Did you know that not obtaining the relevant permission to alter or update your listed building is a criminal offence?
If you do not have the correct permission to undertake works, it is a criminal not a civil offence and could lead to a 2-year prison sentence or an unlimited fine1. This rule can apply to the builder carrying out the works but also to those who have instructed the works – usually the property owner.
Who can you contact about planned works to your listed building?
If you are planning on renovating or carrying out works to your listed property (ranging from alterations, demolition and extensions, to changing the latch on a window) it is imperative that you get listed building consent. Historic England will need to be consulted under the Planning (Listed Buildings and Conservation Areas) Act 1990 for Grade I and Grade II* listed buildings. You can visit their website here https://historicengland.org.uk/
Works to Grade II buildings will usually need the permission of your local planning authority (LPA). If you are not sure whether your property is listed you can search by postcode here: https://historicengland.org.uk/listing/the-list/
What do you need to bear in mind when renovating your listed building?
Approach works to your home along the lines of conservation and restoration, rather than complete re-builds.
Listed buildings are different to modern buildings as they are often made from traditional, centuries-old materials such as lime wash and wattle and daub, so you will need to employ specialist tradespeople to restore your home sympathetically.
The ‘nuts and bolts’ of changing your listed property
Did you know that changing small features in your listed property may also need permissions?
You might need to show you are updating or changing your listed building in a manner that is sensitive to its features and structure. For example, locks, latches, tiles, plasterwork (ceiling roses, cornicing and mouldings), unique features, fireplaces, and even the colour of the paint may need to be approved by the relevant bodies.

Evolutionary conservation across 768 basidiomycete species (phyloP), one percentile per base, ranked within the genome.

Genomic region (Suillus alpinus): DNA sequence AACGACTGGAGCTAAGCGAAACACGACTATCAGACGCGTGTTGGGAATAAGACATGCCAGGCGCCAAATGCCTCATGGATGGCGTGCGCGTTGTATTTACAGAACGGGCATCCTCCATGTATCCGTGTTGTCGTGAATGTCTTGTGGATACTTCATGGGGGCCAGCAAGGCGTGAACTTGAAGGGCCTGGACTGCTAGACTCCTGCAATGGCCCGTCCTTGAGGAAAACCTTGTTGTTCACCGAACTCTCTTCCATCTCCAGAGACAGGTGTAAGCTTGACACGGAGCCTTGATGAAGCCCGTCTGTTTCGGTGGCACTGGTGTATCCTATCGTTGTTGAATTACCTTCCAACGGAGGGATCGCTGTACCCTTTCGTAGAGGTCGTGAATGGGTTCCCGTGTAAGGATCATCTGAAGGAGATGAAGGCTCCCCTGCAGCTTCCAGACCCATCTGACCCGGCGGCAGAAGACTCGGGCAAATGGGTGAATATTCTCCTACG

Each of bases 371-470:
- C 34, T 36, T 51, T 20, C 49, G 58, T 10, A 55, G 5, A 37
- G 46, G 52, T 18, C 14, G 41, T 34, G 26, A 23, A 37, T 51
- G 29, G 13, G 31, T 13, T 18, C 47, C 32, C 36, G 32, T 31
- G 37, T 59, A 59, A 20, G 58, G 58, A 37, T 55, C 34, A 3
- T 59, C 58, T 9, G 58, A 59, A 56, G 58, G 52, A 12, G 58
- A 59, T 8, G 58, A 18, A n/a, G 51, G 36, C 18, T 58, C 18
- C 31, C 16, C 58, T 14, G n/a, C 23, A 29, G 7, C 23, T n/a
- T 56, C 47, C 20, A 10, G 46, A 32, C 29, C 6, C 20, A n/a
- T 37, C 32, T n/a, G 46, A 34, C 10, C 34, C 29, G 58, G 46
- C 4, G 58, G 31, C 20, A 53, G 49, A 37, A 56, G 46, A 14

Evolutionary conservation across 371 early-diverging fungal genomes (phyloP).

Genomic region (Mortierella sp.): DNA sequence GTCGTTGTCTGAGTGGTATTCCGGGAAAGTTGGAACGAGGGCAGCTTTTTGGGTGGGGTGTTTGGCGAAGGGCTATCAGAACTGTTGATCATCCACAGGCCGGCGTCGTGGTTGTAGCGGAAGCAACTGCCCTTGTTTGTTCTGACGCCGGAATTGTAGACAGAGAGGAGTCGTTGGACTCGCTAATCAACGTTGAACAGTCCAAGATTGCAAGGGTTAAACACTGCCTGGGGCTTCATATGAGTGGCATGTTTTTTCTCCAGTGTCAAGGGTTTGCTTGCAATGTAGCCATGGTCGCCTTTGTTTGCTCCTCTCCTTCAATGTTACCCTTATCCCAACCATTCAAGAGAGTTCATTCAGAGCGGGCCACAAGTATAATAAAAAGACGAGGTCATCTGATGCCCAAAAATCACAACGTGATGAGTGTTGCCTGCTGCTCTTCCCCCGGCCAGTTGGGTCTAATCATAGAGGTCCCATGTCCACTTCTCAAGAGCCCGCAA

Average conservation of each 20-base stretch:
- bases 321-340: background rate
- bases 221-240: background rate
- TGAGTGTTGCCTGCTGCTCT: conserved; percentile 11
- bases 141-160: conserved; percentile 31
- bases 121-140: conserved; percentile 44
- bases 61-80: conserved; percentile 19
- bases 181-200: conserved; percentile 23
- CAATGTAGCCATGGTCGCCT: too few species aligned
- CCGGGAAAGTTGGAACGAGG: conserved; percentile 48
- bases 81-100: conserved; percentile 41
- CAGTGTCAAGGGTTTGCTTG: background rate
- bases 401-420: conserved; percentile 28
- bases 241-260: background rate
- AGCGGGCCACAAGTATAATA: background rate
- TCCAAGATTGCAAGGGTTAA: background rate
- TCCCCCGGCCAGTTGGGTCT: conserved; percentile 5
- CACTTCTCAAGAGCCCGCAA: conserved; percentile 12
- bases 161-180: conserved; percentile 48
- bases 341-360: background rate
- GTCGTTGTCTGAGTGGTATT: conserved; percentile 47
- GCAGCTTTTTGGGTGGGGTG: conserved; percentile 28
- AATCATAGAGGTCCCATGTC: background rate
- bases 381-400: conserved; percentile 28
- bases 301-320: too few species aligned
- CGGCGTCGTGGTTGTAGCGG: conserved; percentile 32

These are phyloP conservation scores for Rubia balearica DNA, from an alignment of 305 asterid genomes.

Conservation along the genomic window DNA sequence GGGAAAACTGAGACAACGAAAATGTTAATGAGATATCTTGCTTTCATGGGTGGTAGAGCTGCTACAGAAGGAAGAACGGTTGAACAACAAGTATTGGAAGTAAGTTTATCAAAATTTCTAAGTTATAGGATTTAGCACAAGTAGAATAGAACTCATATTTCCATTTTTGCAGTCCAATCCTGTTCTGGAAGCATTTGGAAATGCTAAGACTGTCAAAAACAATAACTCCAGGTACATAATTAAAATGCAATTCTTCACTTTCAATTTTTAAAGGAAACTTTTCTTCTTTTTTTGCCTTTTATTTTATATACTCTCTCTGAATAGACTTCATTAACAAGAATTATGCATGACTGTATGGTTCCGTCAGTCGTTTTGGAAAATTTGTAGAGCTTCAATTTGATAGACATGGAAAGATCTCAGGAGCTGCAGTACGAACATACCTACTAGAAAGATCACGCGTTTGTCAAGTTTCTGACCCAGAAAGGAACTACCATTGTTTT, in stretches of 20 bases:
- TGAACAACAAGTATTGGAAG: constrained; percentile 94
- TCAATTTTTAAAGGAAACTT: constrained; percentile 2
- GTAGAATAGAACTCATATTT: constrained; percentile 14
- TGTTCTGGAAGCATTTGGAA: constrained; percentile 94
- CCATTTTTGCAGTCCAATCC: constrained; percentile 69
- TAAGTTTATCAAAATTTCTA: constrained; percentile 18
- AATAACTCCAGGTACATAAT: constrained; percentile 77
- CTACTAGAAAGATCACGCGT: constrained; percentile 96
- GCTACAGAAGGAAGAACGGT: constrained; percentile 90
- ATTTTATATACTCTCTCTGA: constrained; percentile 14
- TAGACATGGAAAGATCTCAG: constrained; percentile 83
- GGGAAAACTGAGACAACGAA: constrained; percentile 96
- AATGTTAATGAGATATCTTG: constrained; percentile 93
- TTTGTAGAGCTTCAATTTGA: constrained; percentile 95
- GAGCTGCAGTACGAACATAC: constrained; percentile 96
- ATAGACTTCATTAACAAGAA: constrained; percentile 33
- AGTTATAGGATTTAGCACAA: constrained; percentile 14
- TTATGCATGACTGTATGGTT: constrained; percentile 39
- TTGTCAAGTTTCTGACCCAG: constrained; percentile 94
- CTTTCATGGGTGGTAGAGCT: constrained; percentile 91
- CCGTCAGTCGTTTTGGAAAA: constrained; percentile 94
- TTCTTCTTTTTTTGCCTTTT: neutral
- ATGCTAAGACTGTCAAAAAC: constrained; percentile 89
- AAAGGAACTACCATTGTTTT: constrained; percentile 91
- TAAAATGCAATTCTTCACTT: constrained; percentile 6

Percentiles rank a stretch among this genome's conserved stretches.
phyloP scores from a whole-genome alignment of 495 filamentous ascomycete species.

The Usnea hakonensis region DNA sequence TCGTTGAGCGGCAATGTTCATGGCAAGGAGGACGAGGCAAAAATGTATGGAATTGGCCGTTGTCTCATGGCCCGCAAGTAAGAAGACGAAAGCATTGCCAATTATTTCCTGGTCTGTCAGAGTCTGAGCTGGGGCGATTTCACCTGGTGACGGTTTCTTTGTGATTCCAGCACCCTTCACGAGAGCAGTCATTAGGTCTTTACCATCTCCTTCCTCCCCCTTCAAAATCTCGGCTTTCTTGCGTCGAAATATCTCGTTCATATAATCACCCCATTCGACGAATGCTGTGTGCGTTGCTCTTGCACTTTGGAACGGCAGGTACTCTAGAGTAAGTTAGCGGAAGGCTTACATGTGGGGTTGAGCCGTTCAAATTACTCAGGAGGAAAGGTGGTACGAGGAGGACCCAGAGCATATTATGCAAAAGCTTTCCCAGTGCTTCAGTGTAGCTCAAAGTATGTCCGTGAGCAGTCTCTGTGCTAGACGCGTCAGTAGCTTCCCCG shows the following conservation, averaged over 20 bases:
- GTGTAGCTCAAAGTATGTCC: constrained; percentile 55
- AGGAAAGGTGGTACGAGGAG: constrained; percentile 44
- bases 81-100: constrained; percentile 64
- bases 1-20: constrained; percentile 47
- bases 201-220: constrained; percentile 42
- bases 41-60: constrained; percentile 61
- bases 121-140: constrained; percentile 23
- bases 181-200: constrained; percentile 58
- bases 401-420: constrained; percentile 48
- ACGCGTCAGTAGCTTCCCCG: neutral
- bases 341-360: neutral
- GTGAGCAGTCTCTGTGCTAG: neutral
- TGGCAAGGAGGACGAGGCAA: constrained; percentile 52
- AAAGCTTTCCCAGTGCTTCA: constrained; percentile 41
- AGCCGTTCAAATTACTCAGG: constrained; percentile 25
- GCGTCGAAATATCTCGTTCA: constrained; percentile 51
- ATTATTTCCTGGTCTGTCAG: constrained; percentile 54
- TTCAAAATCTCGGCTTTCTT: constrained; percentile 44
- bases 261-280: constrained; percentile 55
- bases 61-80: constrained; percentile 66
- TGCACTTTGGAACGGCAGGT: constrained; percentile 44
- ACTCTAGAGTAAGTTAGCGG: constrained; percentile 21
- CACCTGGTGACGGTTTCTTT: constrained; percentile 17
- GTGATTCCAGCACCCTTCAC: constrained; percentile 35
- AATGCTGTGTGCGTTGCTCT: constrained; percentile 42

Insurers often require window and door locks, but how can they comply with listed requirements?
Making sure your property is secure can be challenging as both your insurers and listed building rules will have a set of criteria. If you own a listed building talk to us as your specialist insurance brokers, regarding regulations around locks and securing your property.
There are ways to secure your property without compromising on its integrity and characteristics, or breaking listed building rules.
The following suggestions could improve the security of your doors but check with Historic England or your LPA (depending on what Grade your property is) before you start works.
- Doors should meet or exceed the British Standard PAS24 and locks should conform to British Standard 3621.
- Use a door chain restrictor which can be wall mounted instead of drilled into the door.
- Install a discreet electronic door entry system.
- Bars, bolts, and support structures (such as a lintel – a supporting beam over the top of your door) can add a layer of security and strengthen the door.
Fitting UPVC windows in your listed property could be prohibited, however secondary double glazing installed on the inside of the window is usually allowed as it does not affect the structure of the building.
You could also install:
- Sensors which alert you when a window is opened can be fitted discreetly.
- Specialist sash window locks which can offer a higher level of security.
Please note, it is worth checking with the relevant organisations before you install any security fittings or systems to your windows.
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